Recorded Version: Unlimited viewing for 6 months ( Access information will be emailed 24 hours after the completion of live webinar)
HR professionals can find themselves in the middle of employee litigation when they are unaware of the laws that apply to workplace disputes. They may make mistakes that cause liability despite good faith efforts to sympathize and respond adequately to employee concerns. This session is important to any HR professional or manager looking to properly address allegations of bullying in the workplace. We will clarify what the law says about bullying in the workplace and what courts expect managers to do about it to avoid incurring employer liability.Why should you attend: HR professionals routinely confront allegations by one employee or another concerning workplace bullying. Indeed use of the word "bully" conjures up pushy behavior that in one instance may be unlawful in some instances and in other instances may be perfectly lawful. The HR professional needs to know which behavior is lawful and which is unlawful in order to determine how best to address allegations of bullying. The HR professional must listen carefully to allegations to determine if what is being alleged is the type of bullying that is unlawful or if the type of behavior being alleged is the type of behavior that might be perfectly lawful under the law. The HR professional should be informed by an understanding of the law so he or she will administer his employer's policies in a manner that is consistent with legal requirements.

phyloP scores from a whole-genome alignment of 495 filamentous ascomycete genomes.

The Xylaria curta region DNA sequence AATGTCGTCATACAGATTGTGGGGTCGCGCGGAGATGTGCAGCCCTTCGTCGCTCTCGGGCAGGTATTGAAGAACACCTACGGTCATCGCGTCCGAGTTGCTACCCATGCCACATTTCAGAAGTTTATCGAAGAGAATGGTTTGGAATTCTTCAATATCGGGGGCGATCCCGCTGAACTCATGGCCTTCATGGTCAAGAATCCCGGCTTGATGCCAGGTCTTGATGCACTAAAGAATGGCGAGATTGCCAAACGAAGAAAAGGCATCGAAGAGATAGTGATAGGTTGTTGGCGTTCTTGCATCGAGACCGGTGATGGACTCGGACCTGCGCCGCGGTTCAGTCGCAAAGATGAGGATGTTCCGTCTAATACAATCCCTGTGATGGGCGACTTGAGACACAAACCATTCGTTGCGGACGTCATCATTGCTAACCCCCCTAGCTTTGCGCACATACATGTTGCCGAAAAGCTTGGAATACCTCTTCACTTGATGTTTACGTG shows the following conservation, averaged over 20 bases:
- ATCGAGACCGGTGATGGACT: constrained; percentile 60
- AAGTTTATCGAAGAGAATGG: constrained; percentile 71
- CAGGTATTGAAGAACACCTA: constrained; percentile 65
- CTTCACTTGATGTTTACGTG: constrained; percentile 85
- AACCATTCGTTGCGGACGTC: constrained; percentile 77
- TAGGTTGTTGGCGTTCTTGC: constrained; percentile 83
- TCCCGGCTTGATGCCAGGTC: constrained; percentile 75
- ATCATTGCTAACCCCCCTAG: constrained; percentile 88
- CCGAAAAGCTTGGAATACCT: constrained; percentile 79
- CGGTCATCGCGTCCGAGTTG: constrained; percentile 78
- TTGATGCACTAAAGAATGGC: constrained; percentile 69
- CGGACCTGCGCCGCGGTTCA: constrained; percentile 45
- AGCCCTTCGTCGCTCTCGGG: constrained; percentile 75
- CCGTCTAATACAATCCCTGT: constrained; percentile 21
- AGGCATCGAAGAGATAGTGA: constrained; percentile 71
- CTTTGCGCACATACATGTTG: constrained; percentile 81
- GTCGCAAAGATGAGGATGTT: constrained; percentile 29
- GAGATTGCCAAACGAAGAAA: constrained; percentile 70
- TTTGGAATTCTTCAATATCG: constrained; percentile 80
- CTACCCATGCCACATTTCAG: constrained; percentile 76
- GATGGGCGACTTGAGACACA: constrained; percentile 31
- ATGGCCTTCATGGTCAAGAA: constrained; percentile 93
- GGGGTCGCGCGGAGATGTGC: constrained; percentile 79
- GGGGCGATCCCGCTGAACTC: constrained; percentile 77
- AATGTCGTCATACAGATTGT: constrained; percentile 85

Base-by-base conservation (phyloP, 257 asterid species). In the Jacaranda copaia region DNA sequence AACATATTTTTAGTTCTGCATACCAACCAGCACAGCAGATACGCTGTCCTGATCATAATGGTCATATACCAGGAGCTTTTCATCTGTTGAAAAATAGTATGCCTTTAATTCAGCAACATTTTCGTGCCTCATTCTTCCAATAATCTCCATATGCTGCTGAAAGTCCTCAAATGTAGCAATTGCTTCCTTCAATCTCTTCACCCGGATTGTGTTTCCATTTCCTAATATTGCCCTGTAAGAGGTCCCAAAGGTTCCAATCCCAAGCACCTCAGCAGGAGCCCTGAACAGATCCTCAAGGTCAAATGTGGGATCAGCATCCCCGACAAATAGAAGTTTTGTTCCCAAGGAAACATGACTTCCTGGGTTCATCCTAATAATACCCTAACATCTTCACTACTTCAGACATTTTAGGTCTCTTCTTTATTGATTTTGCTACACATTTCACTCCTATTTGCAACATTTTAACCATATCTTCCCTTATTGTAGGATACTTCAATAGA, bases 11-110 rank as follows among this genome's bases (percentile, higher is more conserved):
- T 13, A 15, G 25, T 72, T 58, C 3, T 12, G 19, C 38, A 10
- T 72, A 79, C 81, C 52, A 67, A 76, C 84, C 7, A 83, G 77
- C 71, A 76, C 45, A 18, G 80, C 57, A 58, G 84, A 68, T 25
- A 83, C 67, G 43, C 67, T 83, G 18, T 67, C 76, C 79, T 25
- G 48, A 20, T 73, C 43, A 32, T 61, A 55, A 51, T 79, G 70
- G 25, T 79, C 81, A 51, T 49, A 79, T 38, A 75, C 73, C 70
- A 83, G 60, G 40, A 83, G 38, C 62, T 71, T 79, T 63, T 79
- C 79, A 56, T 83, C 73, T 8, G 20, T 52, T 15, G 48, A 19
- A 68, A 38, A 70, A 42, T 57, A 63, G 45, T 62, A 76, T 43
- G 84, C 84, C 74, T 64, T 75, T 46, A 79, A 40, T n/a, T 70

Mr. Marker has been practicing employment law for over ten years. His primary expertise is in evaluating employee grievances and determining what legal actions may be taken to address those grievances. He and the law firm in which he works primarily represents employees, thereby making him particularly skilled at assessing what human resources practices are more likely than others to lead to employee complaints and employer liability and which are more likely to prevent discrimination complaints or findings of discrimination